David Cameron has spoken frankly about his faith in God and his dread of losing another child.
The Tory leader also said he was determined to maintain a "normal" family lifestyle if he won the next General Election.
But he displayed his ruthless streak by insisting he would not hesitate to sack shadow chancellor George Osborne, or other senior colleagues, if they were not up to the job.
In an interview with the Evening Standard, Mr Cameron said his faith ran "hotter and colder by moments" and he did not feel he had a "direct line to God".
"If you are asking, do I drop to my knees and pray for guidance, no," he said. "But do I have faith and is it important, yes. My own faith is there, it's not always the rock that perhaps it should be.
"I've a sort of fairly classic Church of England faith, a faith that grows hotter and colder by moments but... I suppose I sort of started life believing that one's individual faith was important, but actually the institutions of the church were less important.
"I do think that organised religion can get things wrong, but the Church of England and the other churches do play a very important role in society."
He went on: "I think that it's perfectly possible to live a good life without having faith, by which I mean a positive and altruistic life, but I think the teachings of Jesus, just as the teachings of other religions, are a good guide to help us through."
Questioned about his fears, Mr Cameron - whose disabled son Ivan died aged six earlier this year - said that the biggest one was of something happening to his family.
"That's fear number one, particularly as it has happened already, it is a sort of permanent fear," he said.
"The most natural thing in your life is to look after your little ones."
He said his other children seemed to have dealt with the death in a much better way than the adults: "They are amazing; they are able to remember Ivan with happiness in a way that adults find difficult. They say lovely things about where he is and what he's doing."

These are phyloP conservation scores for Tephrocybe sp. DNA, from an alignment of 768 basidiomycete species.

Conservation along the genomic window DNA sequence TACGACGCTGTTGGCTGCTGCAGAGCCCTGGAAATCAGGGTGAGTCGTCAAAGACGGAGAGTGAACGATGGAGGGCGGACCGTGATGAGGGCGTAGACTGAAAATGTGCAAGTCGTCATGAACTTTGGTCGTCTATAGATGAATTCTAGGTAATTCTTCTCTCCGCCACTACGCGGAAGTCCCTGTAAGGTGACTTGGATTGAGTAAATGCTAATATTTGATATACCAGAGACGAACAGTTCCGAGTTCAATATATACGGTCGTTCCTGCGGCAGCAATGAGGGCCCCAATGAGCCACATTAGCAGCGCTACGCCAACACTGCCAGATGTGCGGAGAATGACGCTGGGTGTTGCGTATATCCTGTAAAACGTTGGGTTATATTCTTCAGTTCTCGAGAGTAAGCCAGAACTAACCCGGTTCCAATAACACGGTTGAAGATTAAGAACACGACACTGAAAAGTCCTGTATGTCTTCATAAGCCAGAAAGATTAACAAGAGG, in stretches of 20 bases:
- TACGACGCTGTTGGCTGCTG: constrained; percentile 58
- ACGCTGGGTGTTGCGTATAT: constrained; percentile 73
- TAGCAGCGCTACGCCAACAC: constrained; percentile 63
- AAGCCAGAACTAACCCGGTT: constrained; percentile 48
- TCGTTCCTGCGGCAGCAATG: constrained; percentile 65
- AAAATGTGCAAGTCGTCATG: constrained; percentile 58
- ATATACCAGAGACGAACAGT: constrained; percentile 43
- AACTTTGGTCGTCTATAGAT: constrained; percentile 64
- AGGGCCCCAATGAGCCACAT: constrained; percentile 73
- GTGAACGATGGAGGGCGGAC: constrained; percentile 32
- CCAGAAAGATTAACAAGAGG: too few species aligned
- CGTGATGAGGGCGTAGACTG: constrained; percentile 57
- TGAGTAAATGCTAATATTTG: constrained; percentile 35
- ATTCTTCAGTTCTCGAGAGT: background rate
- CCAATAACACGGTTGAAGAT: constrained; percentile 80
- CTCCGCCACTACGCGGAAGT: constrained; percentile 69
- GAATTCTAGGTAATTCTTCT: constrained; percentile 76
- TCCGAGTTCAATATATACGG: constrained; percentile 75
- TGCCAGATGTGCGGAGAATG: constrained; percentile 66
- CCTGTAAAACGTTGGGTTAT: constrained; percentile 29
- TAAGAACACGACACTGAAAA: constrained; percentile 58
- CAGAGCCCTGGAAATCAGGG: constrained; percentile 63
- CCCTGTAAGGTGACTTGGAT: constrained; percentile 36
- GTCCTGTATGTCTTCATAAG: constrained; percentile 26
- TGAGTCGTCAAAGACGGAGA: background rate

Mr Cameron said a terror of failure and letting others down also drove him on. "I've always thought that the fear of getting things wrong inspires me more than the wonder of getting things right," he added.
With the Tories in pole position to win the next General Election, Mr Cameron indicated he would try to get a better work-life balance than the current incumbent of Number 10.
"I'm sure although there are security restrictions in your life, you just have to battle for normality," he said. "If you spend your life in a poorly-lit bunker surrounded by your aides you are not going to make very good decisions.
"But I believe it must be possible to be a good father, good husband, normal person, a good party leader and, by dint of that, a good prime minister."
And he stressed that he would be willing to sack even close political allies if they did not perform well.
"I've done so before with other colleagues and I will do so again," he said. "With George, the answer is yes. He stayed in my shadow cabinet not because he is a friend, not because we are godfathers to each other's children but because he is the right person to do the job. I know and he knows that if that was not the case he would not be there.
"I think he had a very, very tough time last year. He really did suffer quite a lot of slings and arrows. But I have faith in him as a talented politician and a talented shadow chancellor and someone who has a great feel and understanding of politics and the great issues. I think he has come back in a very strong way."
Mr Cameron also confirmed that he had finally managed to give up smoking.
"I am now clean," he insisted. "But I still dream I have just had a cigarette and then have deep remorse on waking, until I realise it was only a dream. The yearning has gone. I have genuinely given up and do not even miss it."Reuse content